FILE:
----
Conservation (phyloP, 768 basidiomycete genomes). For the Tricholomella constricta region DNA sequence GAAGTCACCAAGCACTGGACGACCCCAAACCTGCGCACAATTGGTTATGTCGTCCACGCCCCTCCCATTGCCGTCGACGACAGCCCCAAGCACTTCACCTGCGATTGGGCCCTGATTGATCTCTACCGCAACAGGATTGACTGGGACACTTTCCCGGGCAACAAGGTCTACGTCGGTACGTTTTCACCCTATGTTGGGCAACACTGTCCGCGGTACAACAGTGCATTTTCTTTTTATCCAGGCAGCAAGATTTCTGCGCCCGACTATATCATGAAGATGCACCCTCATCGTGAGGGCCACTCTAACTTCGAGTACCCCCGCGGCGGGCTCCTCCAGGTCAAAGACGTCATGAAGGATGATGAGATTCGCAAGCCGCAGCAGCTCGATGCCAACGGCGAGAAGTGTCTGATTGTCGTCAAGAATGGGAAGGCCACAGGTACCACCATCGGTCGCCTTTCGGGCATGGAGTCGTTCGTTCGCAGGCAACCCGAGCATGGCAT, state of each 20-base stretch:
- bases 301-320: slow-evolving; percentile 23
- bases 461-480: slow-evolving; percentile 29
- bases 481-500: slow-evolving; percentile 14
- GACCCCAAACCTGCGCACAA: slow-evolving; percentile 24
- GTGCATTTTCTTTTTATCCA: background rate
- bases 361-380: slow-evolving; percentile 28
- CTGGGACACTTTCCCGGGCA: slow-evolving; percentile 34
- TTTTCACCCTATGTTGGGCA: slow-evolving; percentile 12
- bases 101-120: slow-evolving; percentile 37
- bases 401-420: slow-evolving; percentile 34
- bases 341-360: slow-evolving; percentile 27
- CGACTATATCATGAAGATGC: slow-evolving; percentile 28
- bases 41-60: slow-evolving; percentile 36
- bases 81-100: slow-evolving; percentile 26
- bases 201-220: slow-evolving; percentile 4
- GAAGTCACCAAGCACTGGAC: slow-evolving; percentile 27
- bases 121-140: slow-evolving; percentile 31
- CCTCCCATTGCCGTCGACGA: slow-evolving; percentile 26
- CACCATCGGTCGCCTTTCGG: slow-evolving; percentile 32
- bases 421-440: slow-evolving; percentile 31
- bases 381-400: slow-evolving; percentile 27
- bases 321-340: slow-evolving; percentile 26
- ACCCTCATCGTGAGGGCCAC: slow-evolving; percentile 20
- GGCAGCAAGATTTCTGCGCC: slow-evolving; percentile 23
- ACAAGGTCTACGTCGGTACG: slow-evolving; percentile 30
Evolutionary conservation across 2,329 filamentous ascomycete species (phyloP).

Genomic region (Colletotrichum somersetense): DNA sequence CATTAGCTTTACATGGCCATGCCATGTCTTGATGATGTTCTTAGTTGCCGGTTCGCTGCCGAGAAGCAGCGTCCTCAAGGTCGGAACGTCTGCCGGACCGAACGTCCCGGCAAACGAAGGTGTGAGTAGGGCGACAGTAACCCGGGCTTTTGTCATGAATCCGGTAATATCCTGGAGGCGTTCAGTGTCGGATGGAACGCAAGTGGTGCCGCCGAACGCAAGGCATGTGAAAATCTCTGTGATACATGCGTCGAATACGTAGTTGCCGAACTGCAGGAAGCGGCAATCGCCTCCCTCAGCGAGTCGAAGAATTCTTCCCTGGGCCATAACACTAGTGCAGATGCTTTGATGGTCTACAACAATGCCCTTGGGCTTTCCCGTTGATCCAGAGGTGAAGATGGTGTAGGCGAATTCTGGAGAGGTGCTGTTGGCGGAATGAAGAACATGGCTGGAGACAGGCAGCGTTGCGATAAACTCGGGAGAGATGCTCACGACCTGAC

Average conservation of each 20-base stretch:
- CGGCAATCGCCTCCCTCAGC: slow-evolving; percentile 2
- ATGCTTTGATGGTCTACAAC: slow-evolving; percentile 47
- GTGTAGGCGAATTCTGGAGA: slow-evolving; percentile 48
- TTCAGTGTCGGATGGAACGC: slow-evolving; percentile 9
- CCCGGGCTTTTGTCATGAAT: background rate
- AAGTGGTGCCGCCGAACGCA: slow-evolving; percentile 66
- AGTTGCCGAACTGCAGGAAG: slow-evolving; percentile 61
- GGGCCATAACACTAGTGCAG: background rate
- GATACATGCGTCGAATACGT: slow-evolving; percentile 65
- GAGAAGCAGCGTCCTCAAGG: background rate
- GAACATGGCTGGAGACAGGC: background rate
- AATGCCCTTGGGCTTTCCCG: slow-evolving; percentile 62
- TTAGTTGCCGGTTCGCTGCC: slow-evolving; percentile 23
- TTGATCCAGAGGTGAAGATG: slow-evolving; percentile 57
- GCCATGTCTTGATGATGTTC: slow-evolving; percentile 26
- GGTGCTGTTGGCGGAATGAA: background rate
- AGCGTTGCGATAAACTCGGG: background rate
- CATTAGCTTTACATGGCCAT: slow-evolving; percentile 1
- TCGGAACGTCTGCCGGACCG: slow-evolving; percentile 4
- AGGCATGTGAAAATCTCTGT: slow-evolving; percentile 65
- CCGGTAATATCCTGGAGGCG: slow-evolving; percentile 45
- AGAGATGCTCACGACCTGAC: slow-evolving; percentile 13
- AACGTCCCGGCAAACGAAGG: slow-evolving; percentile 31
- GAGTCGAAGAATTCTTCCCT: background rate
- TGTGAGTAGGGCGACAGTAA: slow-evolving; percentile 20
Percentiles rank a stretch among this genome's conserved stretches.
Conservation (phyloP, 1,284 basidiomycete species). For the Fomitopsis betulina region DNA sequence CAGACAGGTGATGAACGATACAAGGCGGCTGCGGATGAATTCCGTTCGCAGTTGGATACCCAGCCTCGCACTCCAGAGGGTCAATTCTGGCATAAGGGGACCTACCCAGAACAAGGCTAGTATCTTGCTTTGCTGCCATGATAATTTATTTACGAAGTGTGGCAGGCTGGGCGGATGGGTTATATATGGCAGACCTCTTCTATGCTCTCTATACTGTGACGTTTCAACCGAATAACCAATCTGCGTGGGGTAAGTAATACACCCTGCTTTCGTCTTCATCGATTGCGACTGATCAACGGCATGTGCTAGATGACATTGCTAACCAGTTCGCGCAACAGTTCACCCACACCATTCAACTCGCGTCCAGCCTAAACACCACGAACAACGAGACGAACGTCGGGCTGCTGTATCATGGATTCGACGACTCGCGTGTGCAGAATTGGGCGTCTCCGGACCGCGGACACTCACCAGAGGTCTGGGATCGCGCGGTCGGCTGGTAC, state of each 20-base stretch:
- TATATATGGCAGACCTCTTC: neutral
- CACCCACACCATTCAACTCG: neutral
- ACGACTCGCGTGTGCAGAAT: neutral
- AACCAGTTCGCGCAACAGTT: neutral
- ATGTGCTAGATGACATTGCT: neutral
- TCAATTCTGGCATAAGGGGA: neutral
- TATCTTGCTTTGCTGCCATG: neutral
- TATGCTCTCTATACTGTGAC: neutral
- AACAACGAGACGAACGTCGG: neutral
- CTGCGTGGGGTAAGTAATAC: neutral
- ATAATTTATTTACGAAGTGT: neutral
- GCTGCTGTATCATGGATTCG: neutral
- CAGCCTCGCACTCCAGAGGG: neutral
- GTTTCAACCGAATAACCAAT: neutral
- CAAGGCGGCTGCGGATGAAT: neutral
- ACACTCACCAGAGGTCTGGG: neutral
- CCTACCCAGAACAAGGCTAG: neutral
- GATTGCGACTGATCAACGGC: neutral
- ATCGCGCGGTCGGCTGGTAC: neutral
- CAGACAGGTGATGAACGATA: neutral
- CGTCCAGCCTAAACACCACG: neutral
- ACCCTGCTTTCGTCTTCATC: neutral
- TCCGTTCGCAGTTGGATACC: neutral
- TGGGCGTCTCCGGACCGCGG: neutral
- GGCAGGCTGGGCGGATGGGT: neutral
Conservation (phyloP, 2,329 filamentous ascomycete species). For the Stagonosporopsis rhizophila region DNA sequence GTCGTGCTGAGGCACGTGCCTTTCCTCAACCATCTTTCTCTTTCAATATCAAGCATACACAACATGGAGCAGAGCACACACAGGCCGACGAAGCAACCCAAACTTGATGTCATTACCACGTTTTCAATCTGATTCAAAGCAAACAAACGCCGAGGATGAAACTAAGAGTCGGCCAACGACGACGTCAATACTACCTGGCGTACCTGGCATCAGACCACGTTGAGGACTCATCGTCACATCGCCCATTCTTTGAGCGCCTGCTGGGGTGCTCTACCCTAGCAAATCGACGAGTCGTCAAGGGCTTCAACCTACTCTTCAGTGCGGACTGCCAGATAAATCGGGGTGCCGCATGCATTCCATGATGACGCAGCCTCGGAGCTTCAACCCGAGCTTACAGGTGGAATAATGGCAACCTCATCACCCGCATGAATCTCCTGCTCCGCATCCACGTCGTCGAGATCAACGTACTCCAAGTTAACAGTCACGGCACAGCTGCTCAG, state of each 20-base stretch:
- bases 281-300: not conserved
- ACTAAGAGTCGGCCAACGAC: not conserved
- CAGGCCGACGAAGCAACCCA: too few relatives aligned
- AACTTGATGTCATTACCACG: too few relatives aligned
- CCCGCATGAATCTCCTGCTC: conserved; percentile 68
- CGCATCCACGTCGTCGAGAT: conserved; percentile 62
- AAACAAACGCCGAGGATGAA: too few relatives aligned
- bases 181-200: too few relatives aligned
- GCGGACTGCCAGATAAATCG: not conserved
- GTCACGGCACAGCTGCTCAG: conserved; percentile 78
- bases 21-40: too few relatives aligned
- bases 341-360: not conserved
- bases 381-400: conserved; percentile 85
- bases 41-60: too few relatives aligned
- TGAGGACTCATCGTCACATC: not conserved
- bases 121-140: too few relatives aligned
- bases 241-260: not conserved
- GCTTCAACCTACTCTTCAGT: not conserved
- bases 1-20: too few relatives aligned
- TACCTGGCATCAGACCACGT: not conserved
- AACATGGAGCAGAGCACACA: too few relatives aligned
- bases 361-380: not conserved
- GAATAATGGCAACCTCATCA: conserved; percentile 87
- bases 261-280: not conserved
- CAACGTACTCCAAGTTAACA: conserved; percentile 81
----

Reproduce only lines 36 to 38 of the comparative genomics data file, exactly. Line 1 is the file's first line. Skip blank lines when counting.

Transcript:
- AGTTGCCGAACTGCAGGAAG: slow-evolving; percentile 61
- GGGCCATAACACTAGTGCAG: background rate
- GATACATGCGTCGAATACGT: slow-evolving; percentile 65